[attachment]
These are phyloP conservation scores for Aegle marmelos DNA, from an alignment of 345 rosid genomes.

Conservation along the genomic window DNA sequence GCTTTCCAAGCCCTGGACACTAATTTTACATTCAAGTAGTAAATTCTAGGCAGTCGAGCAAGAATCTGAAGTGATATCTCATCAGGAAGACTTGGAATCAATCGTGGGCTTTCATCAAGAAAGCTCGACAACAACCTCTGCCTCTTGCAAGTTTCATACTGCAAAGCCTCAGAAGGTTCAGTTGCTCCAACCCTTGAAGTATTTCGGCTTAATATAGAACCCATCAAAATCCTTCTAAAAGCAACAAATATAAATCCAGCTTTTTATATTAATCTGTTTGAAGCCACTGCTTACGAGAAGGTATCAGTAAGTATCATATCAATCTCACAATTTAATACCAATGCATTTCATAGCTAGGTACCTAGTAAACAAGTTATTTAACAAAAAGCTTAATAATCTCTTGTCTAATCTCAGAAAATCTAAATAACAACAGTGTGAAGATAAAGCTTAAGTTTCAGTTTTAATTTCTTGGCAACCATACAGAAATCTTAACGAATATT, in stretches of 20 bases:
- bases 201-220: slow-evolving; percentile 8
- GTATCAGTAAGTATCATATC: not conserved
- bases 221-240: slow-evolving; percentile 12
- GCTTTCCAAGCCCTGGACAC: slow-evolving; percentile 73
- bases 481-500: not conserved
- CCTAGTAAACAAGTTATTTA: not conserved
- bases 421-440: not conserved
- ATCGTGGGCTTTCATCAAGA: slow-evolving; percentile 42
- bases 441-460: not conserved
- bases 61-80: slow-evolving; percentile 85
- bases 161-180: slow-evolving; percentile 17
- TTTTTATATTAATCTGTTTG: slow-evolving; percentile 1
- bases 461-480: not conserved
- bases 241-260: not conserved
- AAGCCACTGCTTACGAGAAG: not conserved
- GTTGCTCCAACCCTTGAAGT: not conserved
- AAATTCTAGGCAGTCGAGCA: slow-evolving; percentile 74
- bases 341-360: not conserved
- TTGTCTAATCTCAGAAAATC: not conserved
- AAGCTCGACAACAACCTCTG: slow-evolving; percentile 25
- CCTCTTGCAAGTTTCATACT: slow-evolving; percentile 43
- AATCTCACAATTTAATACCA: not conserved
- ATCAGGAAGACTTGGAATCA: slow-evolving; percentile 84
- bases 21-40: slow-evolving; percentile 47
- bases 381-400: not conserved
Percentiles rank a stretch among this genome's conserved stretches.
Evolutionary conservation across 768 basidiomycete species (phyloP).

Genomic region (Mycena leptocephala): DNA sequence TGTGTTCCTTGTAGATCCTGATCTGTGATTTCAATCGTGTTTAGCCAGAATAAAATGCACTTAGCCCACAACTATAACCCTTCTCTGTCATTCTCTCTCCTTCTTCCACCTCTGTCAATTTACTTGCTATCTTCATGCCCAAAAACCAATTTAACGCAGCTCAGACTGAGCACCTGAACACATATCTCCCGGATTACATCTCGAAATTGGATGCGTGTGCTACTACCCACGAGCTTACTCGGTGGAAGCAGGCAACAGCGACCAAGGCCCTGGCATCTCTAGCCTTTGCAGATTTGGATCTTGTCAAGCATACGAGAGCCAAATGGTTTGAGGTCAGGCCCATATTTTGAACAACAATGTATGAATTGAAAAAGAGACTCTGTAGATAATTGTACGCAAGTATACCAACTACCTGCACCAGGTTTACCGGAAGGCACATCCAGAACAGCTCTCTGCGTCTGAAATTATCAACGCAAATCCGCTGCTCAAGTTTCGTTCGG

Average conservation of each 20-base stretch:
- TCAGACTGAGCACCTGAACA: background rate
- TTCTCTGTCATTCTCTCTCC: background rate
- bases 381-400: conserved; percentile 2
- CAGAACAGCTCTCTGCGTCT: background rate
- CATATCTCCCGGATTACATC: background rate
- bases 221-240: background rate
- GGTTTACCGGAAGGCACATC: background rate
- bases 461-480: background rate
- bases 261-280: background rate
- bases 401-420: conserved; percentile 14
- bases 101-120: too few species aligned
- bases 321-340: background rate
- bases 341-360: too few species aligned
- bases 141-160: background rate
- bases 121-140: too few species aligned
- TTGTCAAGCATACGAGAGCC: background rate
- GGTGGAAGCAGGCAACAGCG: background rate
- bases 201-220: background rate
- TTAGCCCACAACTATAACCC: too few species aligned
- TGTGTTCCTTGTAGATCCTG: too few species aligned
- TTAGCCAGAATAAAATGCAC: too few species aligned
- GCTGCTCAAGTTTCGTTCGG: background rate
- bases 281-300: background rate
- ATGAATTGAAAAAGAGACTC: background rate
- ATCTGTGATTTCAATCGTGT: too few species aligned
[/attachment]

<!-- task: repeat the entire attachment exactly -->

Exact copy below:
These are phyloP conservation scores for Aegle marmelos DNA, from an alignment of 345 rosid genomes.

Conservation along the genomic window DNA sequence GCTTTCCAAGCCCTGGACACTAATTTTACATTCAAGTAGTAAATTCTAGGCAGTCGAGCAAGAATCTGAAGTGATATCTCATCAGGAAGACTTGGAATCAATCGTGGGCTTTCATCAAGAAAGCTCGACAACAACCTCTGCCTCTTGCAAGTTTCATACTGCAAAGCCTCAGAAGGTTCAGTTGCTCCAACCCTTGAAGTATTTCGGCTTAATATAGAACCCATCAAAATCCTTCTAAAAGCAACAAATATAAATCCAGCTTTTTATATTAATCTGTTTGAAGCCACTGCTTACGAGAAGGTATCAGTAAGTATCATATCAATCTCACAATTTAATACCAATGCATTTCATAGCTAGGTACCTAGTAAACAAGTTATTTAACAAAAAGCTTAATAATCTCTTGTCTAATCTCAGAAAATCTAAATAACAACAGTGTGAAGATAAAGCTTAAGTTTCAGTTTTAATTTCTTGGCAACCATACAGAAATCTTAACGAATATT, in stretches of 20 bases:
- bases 201-220: slow-evolving; percentile 8
- GTATCAGTAAGTATCATATC: not conserved
- bases 221-240: slow-evolving; percentile 12
- GCTTTCCAAGCCCTGGACAC: slow-evolving; percentile 73
- bases 481-500: not conserved
- CCTAGTAAACAAGTTATTTA: not conserved
- bases 421-440: not conserved
- ATCGTGGGCTTTCATCAAGA: slow-evolving; percentile 42
- bases 441-460: not conserved
- bases 61-80: slow-evolving; percentile 85
- bases 161-180: slow-evolving; percentile 17
- TTTTTATATTAATCTGTTTG: slow-evolving; percentile 1
- bases 461-480: not conserved
- bases 241-260: not conserved
- AAGCCACTGCTTACGAGAAG: not conserved
- GTTGCTCCAACCCTTGAAGT: not conserved
- AAATTCTAGGCAGTCGAGCA: slow-evolving; percentile 74
- bases 341-360: not conserved
- TTGTCTAATCTCAGAAAATC: not conserved
- AAGCTCGACAACAACCTCTG: slow-evolving; percentile 25
- CCTCTTGCAAGTTTCATACT: slow-evolving; percentile 43
- AATCTCACAATTTAATACCA: not conserved
- ATCAGGAAGACTTGGAATCA: slow-evolving; percentile 84
- bases 21-40: slow-evolving; percentile 47
- bases 381-400: not conserved
Percentiles rank a stretch among this genome's conserved stretches.
Evolutionary conservation across 768 basidiomycete species (phyloP).

Genomic region (Mycena leptocephala): DNA sequence TGTGTTCCTTGTAGATCCTGATCTGTGATTTCAATCGTGTTTAGCCAGAATAAAATGCACTTAGCCCACAACTATAACCCTTCTCTGTCATTCTCTCTCCTTCTTCCACCTCTGTCAATTTACTTGCTATCTTCATGCCCAAAAACCAATTTAACGCAGCTCAGACTGAGCACCTGAACACATATCTCCCGGATTACATCTCGAAATTGGATGCGTGTGCTACTACCCACGAGCTTACTCGGTGGAAGCAGGCAACAGCGACCAAGGCCCTGGCATCTCTAGCCTTTGCAGATTTGGATCTTGTCAAGCATACGAGAGCCAAATGGTTTGAGGTCAGGCCCATATTTTGAACAACAATGTATGAATTGAAAAAGAGACTCTGTAGATAATTGTACGCAAGTATACCAACTACCTGCACCAGGTTTACCGGAAGGCACATCCAGAACAGCTCTCTGCGTCTGAAATTATCAACGCAAATCCGCTGCTCAAGTTTCGTTCGG

Average conservation of each 20-base stretch:
- TCAGACTGAGCACCTGAACA: background rate
- TTCTCTGTCATTCTCTCTCC: background rate
- bases 381-400: conserved; percentile 2
- CAGAACAGCTCTCTGCGTCT: background rate
- CATATCTCCCGGATTACATC: background rate
- bases 221-240: background rate
- GGTTTACCGGAAGGCACATC: background rate
- bases 461-480: background rate
- bases 261-280: background rate
- bases 401-420: conserved; percentile 14
- bases 101-120: too few species aligned
- bases 321-340: background rate
- bases 341-360: too few species aligned
- bases 141-160: background rate
- bases 121-140: too few species aligned
- TTGTCAAGCATACGAGAGCC: background rate
- GGTGGAAGCAGGCAACAGCG: background rate
- bases 201-220: background rate
- TTAGCCCACAACTATAACCC: too few species aligned
- TGTGTTCCTTGTAGATCCTG: too few species aligned
- TTAGCCAGAATAAAATGCAC: too few species aligned
- GCTGCTCAAGTTTCGTTCGG: background rate
- bases 281-300: background rate
- ATGAATTGAAAAAGAGACTC: background rate
- ATCTGTGATTTCAATCGTGT: too few species aligned